Subspace Achieved – now the problems start

Achieving Sub-Space Communication

Subspace is actually named from a mathematical term for a space that is wholly contained in another space, or whose points or elements are all in another space.

Subspace is the space that the Sub is able to reach within the scene (or main space) of the BDSM relationship and it should be remembered that attaining subspace is not a requirement of any scene, and neither Party should feel pressured to achieve subspace in the submissive nor a sense of failure if they don’t. Much depends on the level of interaction, the emotional involvement of the parties, the level of trust, the other distractions going on in vanilla life.

It is however a good practice to turn off mobile phones when in the Dungeon or BDSM location and to agree that the vanilla problems are left outside of the metaphorical (or actual) Dungeon door.

BUT COMING OUT OF SUBSPACE IS MORE IMPORTANT

Coming out of Subspace

Coming down from Subspace can happen quickly, or can take hours or even days.  Many bottoms report that, the next day they are able to function normally, but still feel a bit floaty and euphoric for several days.    Each bottom is different and it takes time to learn how you are likely to respond emotionally to play.  And of course on different days you will react according to what else is going on in your life – a stressful day at work might make it challenging to relax enough to get into the right frame of mind – or you might be someone who finds subspace a useful escape from stress.

As sub-space exists on many levels, the control of the downtime  (the exit of subspace) is something that must be considered because long-term psychological injury can occur from a sudden drop out of sub-space, or worse-still, there can be a false return to reality where the sub-space mental processes are still active and where these can re-surface hours or days later.  This incomplete return to the vanilla world of reality is called marginal space. It occurs when there is the use of a recognised trigger – a glance, a touch, a sound – a mobile phone – or a combination of such factors and the result is to drop the submissive out of subspace into apparent vanilla reality where the sub appears to be responding normally but where the subconscious is still listening and anticipating change and craving more stimulation. The change in the submissive can be very subtle, they can stop talking, they can suffer reduced motor skills, and their attention becomes focused on the Dominant waiting to see if further signals are forthcoming.Further Dominant stimulation will put the submissive back into subspace, but if no stimulus arises, the sub will stay in vanilla space but without having been properly grounded. Put them in a car and their depressed motor skills are dangerous and their mental state is such that they will continue to take risk, coupled particularly with enhanced focus caused by adrenaline. This “marginally down” space can be re-triggered by something as simply as an adrenalin rush from a near-miss when driving causing the loss of reality so that the sub has the perception that they are driving a computer game (except that they’re not and therefore there is no reset button). The IQ reduction can also restart as can the reduced risk perception. There can be an inability to process and understand what is happening to them, edges of reality and rational thought become blurred. Ask a submissive how they are feeling when in this state, and their reply is liable to be “I don’t know” just as when they are in deep subspace.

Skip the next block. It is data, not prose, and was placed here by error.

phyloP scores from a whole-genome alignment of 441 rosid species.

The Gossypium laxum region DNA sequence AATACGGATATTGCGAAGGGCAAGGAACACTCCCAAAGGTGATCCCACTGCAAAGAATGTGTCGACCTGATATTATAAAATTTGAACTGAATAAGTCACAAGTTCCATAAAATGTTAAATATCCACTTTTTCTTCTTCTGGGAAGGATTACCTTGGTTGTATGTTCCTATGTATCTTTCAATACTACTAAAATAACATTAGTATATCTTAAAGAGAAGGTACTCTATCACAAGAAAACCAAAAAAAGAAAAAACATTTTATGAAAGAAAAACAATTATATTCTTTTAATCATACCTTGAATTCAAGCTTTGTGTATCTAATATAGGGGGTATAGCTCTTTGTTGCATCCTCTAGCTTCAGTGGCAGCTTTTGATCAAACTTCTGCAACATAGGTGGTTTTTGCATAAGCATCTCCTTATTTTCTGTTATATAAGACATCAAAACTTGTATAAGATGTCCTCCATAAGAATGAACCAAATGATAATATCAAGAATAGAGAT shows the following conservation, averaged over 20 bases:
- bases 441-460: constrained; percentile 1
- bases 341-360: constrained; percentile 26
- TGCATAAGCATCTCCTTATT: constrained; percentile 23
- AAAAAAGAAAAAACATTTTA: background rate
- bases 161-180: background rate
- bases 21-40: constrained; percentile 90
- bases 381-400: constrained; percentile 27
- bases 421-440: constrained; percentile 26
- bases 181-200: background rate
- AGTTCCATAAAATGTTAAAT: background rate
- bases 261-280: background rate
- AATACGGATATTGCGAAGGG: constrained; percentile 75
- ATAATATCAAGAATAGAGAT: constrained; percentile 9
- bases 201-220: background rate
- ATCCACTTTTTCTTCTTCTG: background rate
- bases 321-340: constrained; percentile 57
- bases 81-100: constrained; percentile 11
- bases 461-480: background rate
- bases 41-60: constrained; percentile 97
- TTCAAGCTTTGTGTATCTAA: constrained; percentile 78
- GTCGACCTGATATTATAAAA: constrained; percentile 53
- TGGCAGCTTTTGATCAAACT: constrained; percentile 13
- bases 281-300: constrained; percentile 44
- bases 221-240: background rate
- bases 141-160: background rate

When properly taken out of subspace properly, the sub’s bodily parasympathetic nervous system will seek balance. This can be similar to the shock after a car accident. The submissive can experience exhaustion and incoherence and can even go into states of shock and can be unable to properly control body temperature, shivering uncontrollably. This is where a space blanket in the Master’s kit bag can be invaluable and the Master should be able to put the sub to bed and cuddle her. She will often have feelings of emotional emptiness. Until she has full body control she’s not even safe in the shower or bath (in the bath, she might try to see if she can breathe under water) – emotional support, cuddles, reactive foods, gentle words  and caresses all help to come out of subspace. A good Dom will praise her at this stage, being careful not to do any criticism, knowing that some cases of sub-space exist can trigger feelings of shame, self loathing or disgust and a good Dom knows that these need to be identified and dealt with to avoid the Sub-drop.

(Now read Aftercare).